too many diffs when new element is inserted

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Lou
2008-11-19
2013-03-03
  • Lou

    Lou - 2008-11-19

    I'm running into a problem when a new tag is inserted into my XML.  Say the control XML looks like this:

    <a>1</a>
    <b>1</b>
    <c>1</c>
    <d>1</d>
    <e>1</e>

    The test XML looks like this:

    <a>1</a>
    <b>1</b>
    <z>1</z>
    <c>1</c>
    <d>1</d>
    <e>1</e>

    When run through the diff engine with "theDiff.overrideElementQualifier(new MultiLevelElementNameAndTextQualifier(2,true));" I get diffs detected for z, c, d, and e (it is comparing the wrong control tag to test tag).  Is there any way to get the diff engine to recognize that a tag was inserted and not "mark" all subsequent tags a different?  I also tried the "RecursiveElementNameAndTextQualifier" but it is reporting diffs between totally different tags.  Any thoughts?  Is there another alternative?

     
    • Stefan Bodewig

      Stefan Bodewig - 2008-11-19

      Are these examples real?  If so, you really don't need anything but ElementNameQualifier which is what XMLUnit uses by default.

      Let's see

              String control = "<x>"
                  + "<a>1</a>"
                  + "<b>1</b>"
                  + "<c>1</c>"
                  + "<d>1</d>"
                  + "<e>1</e>"
                  + "</x>";
              String test = "<x>"
                  + "<a>1</a>"
                  + "<b>1</b>"
                  + "<z>1</z>"
                  + "<c>1</c>"
                  + "<d>1</d>"
                  + "<e>1</e>"
                  + "</x>";

              DetailedDiff diff = new DetailedDiff(new Diff(control, test));
              for (java.util.Iterator iter = diff.getAllDifferences().iterator();
                   iter.hasNext(); ) {
                  Difference d = (Difference) iter.next();
                  System.err.println("found "
                                     + (d.isRecoverable() ? "" : "non-")
                                     + "recoverable difference:");
                  System.err.println(d);
              }

      produces

      found non-recoverable difference:
      Expected number of child nodes '5' but was '6' - comparing <x...> at /x[1] to <x...> at /x[1]
      found recoverable difference:
      Expected sequence of child nodes '2' but was '3' - comparing <c...> at /x[1]/c[1] to <c...> at /x[1]/c[1]
      found recoverable difference:
      Expected sequence of child nodes '3' but was '4' - comparing <d...> at /x[1]/d[1] to <d...> at /x[1]/d[1]
      found recoverable difference:
      Expected sequence of child nodes '4' but was '5' - comparing <e...> at /x[1]/e[1] to <e...> at /x[1]/e[1]
      found non-recoverable difference:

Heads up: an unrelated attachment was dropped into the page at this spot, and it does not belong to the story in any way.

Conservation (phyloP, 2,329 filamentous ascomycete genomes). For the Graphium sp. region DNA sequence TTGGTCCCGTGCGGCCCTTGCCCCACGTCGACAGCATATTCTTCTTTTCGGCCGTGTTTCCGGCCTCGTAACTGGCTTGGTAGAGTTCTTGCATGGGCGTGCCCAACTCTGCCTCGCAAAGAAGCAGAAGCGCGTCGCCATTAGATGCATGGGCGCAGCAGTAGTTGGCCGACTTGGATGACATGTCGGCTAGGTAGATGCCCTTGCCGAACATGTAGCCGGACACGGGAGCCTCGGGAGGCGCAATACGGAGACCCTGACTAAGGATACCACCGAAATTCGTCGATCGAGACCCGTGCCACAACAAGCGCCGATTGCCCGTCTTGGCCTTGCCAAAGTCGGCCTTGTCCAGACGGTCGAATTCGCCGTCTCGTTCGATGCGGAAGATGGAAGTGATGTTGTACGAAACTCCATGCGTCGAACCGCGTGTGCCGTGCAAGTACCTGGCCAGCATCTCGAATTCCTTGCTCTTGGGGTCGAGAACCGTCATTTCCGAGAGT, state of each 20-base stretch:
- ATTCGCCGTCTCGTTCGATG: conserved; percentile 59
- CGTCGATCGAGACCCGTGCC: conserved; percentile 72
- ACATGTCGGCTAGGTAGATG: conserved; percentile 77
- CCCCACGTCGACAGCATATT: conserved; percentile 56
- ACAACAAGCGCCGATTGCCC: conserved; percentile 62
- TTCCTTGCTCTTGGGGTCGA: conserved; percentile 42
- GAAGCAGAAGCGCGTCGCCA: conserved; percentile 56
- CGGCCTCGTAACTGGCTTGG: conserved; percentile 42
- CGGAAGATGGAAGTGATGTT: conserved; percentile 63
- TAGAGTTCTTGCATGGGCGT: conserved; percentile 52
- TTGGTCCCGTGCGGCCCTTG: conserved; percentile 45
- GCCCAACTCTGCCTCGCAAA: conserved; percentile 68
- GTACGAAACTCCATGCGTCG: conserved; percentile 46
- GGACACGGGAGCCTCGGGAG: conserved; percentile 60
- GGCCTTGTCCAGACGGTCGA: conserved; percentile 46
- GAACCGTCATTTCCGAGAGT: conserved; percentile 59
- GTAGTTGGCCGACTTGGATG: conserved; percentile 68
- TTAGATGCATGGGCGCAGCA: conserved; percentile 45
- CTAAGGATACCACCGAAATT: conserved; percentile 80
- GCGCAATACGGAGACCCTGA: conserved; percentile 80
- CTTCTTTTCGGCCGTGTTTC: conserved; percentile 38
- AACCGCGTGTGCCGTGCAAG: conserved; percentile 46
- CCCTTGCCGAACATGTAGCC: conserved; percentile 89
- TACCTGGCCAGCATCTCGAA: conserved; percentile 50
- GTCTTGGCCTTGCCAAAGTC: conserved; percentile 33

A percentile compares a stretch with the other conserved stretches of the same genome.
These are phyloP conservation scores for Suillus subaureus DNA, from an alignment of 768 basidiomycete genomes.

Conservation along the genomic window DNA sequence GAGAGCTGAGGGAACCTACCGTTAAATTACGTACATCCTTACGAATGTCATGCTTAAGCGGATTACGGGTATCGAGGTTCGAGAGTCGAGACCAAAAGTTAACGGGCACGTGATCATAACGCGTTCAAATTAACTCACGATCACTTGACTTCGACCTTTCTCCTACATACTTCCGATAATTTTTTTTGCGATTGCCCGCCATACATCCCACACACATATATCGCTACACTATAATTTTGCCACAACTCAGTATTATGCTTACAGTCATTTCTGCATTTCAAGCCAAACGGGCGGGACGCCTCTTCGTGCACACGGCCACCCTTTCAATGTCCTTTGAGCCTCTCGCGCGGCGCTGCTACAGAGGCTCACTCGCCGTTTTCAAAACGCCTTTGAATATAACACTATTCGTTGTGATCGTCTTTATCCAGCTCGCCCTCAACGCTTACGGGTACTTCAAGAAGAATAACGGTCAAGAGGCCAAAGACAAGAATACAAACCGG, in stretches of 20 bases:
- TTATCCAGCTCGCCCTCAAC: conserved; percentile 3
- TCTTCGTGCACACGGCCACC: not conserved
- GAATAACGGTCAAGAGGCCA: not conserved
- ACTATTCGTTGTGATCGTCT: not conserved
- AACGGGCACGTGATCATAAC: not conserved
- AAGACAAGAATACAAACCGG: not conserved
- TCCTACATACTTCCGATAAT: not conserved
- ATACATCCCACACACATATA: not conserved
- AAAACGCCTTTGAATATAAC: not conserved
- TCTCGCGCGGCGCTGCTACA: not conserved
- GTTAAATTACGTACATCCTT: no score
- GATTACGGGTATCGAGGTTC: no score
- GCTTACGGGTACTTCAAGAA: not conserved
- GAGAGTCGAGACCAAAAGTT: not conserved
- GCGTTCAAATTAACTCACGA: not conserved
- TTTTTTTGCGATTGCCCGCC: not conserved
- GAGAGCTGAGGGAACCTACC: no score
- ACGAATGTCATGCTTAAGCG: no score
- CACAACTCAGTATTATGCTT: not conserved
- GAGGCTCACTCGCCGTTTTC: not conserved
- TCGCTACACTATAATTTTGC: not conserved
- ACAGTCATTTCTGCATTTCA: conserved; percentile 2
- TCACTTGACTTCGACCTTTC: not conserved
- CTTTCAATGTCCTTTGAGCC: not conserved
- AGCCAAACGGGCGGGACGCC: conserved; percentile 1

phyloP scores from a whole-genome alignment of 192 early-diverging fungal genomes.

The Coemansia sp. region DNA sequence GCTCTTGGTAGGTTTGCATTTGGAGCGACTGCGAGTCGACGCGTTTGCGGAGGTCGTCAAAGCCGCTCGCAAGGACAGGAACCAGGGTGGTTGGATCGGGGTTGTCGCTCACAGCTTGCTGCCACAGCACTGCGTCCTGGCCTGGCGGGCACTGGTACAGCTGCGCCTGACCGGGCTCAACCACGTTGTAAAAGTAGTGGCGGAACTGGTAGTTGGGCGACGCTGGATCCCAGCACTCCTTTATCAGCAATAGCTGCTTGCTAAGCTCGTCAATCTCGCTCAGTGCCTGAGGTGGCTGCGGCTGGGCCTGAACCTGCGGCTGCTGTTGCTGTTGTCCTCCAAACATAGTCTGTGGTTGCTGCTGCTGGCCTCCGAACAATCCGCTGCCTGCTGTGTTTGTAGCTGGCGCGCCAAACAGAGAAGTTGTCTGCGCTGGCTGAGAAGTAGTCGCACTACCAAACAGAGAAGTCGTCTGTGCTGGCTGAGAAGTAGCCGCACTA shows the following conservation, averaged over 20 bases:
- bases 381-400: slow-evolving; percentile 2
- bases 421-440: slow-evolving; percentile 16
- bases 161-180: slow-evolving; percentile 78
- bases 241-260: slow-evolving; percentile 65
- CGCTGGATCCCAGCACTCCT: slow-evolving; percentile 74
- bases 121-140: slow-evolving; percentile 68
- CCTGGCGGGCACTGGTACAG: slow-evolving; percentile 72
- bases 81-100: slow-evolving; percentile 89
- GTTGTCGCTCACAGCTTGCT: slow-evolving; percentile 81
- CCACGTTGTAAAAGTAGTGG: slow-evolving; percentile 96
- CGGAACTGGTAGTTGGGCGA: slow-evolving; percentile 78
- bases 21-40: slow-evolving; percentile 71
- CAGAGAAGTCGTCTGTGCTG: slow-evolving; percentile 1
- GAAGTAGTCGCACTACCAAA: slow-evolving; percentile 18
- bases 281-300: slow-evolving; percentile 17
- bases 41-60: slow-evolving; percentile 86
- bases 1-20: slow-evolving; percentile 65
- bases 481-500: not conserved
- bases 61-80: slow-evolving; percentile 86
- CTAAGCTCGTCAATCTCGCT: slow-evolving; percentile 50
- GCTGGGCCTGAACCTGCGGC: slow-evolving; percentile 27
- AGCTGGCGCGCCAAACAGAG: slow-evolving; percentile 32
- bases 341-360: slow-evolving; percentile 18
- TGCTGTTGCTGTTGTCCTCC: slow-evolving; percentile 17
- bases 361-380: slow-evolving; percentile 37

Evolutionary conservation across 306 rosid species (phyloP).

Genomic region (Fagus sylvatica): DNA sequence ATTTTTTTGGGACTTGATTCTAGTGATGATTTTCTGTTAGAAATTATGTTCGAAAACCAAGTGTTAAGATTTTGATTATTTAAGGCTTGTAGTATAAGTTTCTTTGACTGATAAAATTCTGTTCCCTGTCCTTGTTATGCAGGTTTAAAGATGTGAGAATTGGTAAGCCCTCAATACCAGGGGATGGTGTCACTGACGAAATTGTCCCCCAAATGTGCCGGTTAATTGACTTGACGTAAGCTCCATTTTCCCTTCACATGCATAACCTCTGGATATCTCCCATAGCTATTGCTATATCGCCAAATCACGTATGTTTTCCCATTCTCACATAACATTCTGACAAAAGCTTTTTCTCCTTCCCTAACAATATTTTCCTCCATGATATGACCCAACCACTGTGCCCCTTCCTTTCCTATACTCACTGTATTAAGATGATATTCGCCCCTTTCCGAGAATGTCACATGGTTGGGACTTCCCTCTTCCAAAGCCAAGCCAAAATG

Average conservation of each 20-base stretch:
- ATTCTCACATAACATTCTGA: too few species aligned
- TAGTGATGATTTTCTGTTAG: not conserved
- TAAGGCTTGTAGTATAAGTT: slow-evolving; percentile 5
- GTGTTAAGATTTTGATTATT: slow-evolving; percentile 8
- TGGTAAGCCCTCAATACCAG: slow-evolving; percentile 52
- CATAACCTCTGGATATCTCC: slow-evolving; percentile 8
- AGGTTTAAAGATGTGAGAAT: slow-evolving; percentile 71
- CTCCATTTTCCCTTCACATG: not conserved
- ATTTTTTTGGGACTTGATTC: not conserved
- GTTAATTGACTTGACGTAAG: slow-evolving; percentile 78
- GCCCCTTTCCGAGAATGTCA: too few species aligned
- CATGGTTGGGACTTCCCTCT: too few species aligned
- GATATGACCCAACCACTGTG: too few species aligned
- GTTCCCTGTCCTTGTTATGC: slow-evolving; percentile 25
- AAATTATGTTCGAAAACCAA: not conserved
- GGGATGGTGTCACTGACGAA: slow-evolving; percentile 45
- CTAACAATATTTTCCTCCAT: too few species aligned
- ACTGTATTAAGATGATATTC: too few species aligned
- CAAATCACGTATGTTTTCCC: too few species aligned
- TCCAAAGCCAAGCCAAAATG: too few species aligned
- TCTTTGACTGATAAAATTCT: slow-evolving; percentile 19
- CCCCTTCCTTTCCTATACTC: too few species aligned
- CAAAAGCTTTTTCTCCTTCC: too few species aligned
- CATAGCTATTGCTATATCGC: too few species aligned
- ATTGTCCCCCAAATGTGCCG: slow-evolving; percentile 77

Expected presence of child node 'null' but was 'z' - comparing  at null to <z...> at /x[1]/z[1]

      so you get recoverable differences for c, d and e and non-recoverable ones for x and z.  Looks like he expected result to me.

       
      • Lou

        Lou - 2008-11-20

        Yes, I did present a simplified case, but your example of keeping it simple is proving useful.  The actual XML has many deep nested elements and I think that is requiring me to use the recursive qualifier.  I'm trying a lower tech approach that involves breaking out all of the nested elements into their own docs and then running the diff on each one - I'll post back if this works.

        For reference, here is a more 'complex' example:

        <x>
        <a>aaa</a>
        <b>aaa</b>
        <c>aaa</c>
        <d>
        <da>ddd</da>
        <db>ddd</db>
        <dc>ddd</dc>
        </d>
        <d>
        <da>ddd</da>
        <db>ddd</db>
        <dc>ddd</dc>
        </d>
        <d>
        <da>ddd</da>
        <db>ddd</db>
        <dc>ddd</dc>
        <dd><q>qqq</q><r>rrr</r></dd>
        </d>

        <e>
        <ea>eee</ea>
        </e>

        <f>fff</f>
        <and so on/>
        </x>

        As you can see, there can be some deep nesting (I didn't display all of the levels) and also "lists" of the same element that have to be diff'd by their contents (hence the use of the recursive qualifier).

        -Lou

         
    • Virat Gohil

      Virat Gohil - 2009-04-13

      Hi,

      I too faced the same issue as you. I figured out that the DifferenceEngine.compareNodeList() does the following:

      1. It compiles a list of objects that are comparable (qualifies for comparison).
      2. Once this operation is complete, there will be 3 lists available:
          a. List of comparable objects
          b. list of objects present in control node but absent in test node.
          c. list of objects present in test node but absent in control node.
      3. Compares the comparable objects.
      4. compares the objects in list b against list c (above), even though they do not qualify for comparison.

      I think point 4 is a defect. I downloaded the source code and modified the following:

      Original: DifferenceEngine.java:435
                  if (nextTest == null && !unmatchedTestNodes.isEmpty()) {
                      nextTest = (Node) unmatchedTestNodes.get(0);
                      testIndex = new Integer(testChildren.indexOf(nextTest));
                      unmatchedTestNodes.remove(0);
                  }
      Modify:
                 if (nextTest == null && !unmatchedTestNodes.isEmpty()) {
                      nextTest = (Node) unmatchedTestNodes.get(0);
                      if(elementQualifier.qualifyForComparison((Element)nextControl, (Element)nextTest))
                      {
                          testIndex = new Integer(testChildren.indexOf(nextTest));
                          unmatchedTestNodes.remove(0);
                      }
                      else
                          nextTest=null;
                  }

      HTH,

      Virat

       

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